What should Santa Monica look like in 5, 10, or 15 years? Will we be an urban city or a beach city? What questions need to be asked and answered? With change happening at a faster and faster pace, computers have already taken jobs away from the middle class and robotics will take an even heavier toll on blue collar workers. What are the errors in forecasting? Predicting the future in a rapidly changing world takes visionary design, planning, and thinking!
To answer whether we become an urban city or remain a beach city is to understand the two possible areas of growth – development along the boulevards where currently 63 percent of the buildings are one-story along with a sizeable number of vacant lots, and development downtown where 55 percent of the area are one– and two-story buildings and open parking lots.
Talking about the city’s future involves a number of moving parts – traffic congestion, infrastructure, housing supply and affordability, political structure, the economy, etc.
Traffic Congestion: is the number one concern on everybody’s mind. There will be a variety of transportation systems, but is demise of the auto highly exaggerated? Will autonomous cars and ride-sharing be the answer? Will the city increase Big Blue Bus funding to provide local jitneys? Will increasing mixed-use of shops and apartments along the boulevards and in downtown along with bike sharing reduce the need to drive for every errand? Or will more development just further exacerbate the problem?
Our forward thinking to date has been less than stellar with $8 million spent on ill-conceived bus-stop furniture or changing Expo lines from overhead to on-grade or inaccurately forecasting increased carpooling for city employees.
Infrastructure: What will our infrastructure enable? What will be required for water, power, schools, police and fire? What will be the impact of sea level rise with bedrock replacing our sand beaches?
We’re currently water dependent, relying on The Metropolitan Water District of Southern California (MWD), and efforts to become independent will largely fall on the backs of residents even though increasing demand will be primarily generated by hotels and other commercial expansion.
Will the City create an independent utility to reduce residents’ electric power costs or invest in a program to provide apartment buildings with battery power for electric vehicles?
Recently, as one of my colleagues noted, the New York Times ranked the top 20 solar cities nationally with San Diego as no. 1 having 60,000 homes powered by solar, Los Angeles no. 2 and Riverside no. 15. Sadly, Santa Monica is not ranked, choosing instead to replace inefficient toilets to allow more development.
Is it better to spend an additional $86 million of construction costs and financing for the new City Hall Annex for 250 employees with state-of-the-art composting instead of installing solar arrays on all public buildings (schools, libraries, parking structures) as another of my colleagues pointed out? And there would still be money left for food and housing vouchers.
Public Realm: What will our public spaces look like? Will we continue to approve massive buildings cheek by jowl along our streets, with minimal landscape, replacing our rich history of courtyard commercial and residential buildings?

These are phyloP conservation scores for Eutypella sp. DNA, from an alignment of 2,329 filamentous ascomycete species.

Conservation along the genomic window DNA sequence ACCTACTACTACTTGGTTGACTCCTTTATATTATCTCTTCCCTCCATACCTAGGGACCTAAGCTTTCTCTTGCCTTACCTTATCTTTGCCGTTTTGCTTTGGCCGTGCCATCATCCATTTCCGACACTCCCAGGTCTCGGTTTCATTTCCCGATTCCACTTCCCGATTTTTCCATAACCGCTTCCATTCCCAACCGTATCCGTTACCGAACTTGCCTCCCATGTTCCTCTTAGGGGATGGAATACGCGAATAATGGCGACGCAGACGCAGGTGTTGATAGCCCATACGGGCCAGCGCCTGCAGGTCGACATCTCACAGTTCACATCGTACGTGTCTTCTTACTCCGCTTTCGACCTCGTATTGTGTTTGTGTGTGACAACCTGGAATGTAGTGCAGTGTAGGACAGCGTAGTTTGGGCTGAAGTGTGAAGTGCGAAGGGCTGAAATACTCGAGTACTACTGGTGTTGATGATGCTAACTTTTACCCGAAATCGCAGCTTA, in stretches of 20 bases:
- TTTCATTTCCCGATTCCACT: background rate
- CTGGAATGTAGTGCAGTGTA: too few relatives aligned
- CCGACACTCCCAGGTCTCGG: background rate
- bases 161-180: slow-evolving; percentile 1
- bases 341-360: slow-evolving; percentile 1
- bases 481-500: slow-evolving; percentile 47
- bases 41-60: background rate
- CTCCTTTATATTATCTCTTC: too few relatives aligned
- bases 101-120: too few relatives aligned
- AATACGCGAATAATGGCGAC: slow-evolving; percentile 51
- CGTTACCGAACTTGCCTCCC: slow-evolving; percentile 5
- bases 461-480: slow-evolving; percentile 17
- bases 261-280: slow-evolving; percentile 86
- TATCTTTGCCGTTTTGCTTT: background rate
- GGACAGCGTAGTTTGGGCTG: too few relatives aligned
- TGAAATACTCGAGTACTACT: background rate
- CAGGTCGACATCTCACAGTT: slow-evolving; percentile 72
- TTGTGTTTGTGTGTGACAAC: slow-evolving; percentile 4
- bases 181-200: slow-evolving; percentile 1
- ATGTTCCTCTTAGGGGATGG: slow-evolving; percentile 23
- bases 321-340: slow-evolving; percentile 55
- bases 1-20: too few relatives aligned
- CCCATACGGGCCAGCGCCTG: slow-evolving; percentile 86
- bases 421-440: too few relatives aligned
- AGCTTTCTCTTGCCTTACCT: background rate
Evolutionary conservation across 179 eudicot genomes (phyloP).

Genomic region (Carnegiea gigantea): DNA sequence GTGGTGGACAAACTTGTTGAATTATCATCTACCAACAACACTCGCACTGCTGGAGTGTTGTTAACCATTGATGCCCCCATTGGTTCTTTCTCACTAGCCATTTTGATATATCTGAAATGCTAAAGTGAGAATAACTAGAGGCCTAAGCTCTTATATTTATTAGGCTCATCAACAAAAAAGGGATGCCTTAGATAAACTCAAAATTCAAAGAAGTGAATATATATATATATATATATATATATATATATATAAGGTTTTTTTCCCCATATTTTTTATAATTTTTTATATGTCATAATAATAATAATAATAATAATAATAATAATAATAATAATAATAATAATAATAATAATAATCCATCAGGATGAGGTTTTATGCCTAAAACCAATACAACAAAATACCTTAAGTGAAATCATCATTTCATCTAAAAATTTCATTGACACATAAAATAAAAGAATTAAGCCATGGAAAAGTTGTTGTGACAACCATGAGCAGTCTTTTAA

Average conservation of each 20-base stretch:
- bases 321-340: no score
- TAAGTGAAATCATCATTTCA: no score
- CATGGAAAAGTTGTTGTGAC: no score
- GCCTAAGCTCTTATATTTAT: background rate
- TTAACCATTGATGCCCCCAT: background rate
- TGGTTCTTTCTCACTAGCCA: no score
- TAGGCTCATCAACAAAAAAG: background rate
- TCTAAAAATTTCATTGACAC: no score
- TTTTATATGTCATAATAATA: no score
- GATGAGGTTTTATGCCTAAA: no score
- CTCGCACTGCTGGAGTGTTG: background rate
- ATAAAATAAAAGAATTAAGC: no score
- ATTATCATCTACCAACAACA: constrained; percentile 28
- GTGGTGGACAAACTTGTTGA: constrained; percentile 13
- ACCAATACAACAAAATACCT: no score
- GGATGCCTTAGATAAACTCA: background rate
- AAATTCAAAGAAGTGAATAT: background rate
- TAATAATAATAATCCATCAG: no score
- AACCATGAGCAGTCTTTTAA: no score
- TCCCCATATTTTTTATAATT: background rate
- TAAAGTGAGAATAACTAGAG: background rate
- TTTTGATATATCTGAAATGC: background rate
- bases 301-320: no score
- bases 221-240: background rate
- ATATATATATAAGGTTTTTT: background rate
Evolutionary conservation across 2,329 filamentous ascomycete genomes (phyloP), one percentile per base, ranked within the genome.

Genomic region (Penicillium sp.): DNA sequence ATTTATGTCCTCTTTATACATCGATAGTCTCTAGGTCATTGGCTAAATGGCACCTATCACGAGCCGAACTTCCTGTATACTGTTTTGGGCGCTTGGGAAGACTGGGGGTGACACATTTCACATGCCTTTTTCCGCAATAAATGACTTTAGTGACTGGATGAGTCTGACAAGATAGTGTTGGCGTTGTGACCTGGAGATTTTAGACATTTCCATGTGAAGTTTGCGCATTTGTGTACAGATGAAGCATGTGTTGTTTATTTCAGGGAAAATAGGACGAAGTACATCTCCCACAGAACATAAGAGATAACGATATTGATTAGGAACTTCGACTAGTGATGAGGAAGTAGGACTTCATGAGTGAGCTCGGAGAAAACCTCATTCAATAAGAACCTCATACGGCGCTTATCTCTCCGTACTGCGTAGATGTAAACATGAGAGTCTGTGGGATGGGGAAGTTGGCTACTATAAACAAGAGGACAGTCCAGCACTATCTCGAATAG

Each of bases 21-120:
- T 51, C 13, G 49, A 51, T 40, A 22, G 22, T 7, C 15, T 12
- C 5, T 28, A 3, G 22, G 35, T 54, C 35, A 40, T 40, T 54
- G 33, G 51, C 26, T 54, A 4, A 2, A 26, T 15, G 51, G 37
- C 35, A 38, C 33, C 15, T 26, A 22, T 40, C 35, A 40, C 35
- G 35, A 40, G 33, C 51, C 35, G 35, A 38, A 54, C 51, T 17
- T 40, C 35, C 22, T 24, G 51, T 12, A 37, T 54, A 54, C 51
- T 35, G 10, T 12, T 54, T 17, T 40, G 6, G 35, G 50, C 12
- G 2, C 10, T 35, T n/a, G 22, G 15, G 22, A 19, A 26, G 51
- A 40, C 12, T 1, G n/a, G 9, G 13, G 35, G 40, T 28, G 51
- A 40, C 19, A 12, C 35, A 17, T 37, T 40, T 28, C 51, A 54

Good urban design involves wider sidewalks, sunlight instead of shadows, courtyards and cultural activities instead of more corporate space. But the economic return benefitting the Florida State Teachers’ Pension Fund or the Boston “hedge fund” backing Santa Monica’s most prolific developer, NMS continues to control our politics and our environment.
And unfortunately, we missed another important design opportunity to create an exciting gateway from the Expo station to downtown. Instead we have two hotels of stacked boxes with a heavy dash of lipstick and locked front doors for added security.
Paying for it All: Corporations along with foreign investors and developers provide an enormous river of money that flows into our coastal cities, hijacking local culture and environment. And with the process weighted in favor of excessive growth along with balancing budgets, this money buys substantial influence. Would less massive projects allow local developers to obtain local bank financing for projects in scale with our city?
As a result, the development process is broken. Virtually every project is a development agreement allowing significant height and density increases! The era of courtyards where “good design is good economics” has been replaced in favor of maximizing wall-to-wall structures lining our streets. Development on a case by case basis becomes a political negotiation and fight over height, density, and community impact, with the process weighted in favor of excessive growth.
But short term interests override the long term interests of the community. Why do we have a General Plan if we don’t follow it? In other words, why can’t our Council follow the vision residents laid out? We need to apply smart growth principles rather than spot zoning – not more growth, but better growth.
Next week we will have more questions, and cover important topics such as housing and affordability. Stay tuned.
Ron Goldman for SMa.r.t. (Santa Monica Architects for a Responsible Tomorrow)
Thane Roberts AIA, Architect, Robert H. Taylor AIA, Mario Fonda-Bonardi AIA, Ron Goldman FAIA, Daniel Jansenson Architect, Samuel Tolkin AIA, Phil Brock, Santa Monica Arts Commission. For previous articles see www.santamonicaarch.wordpress.com/writings.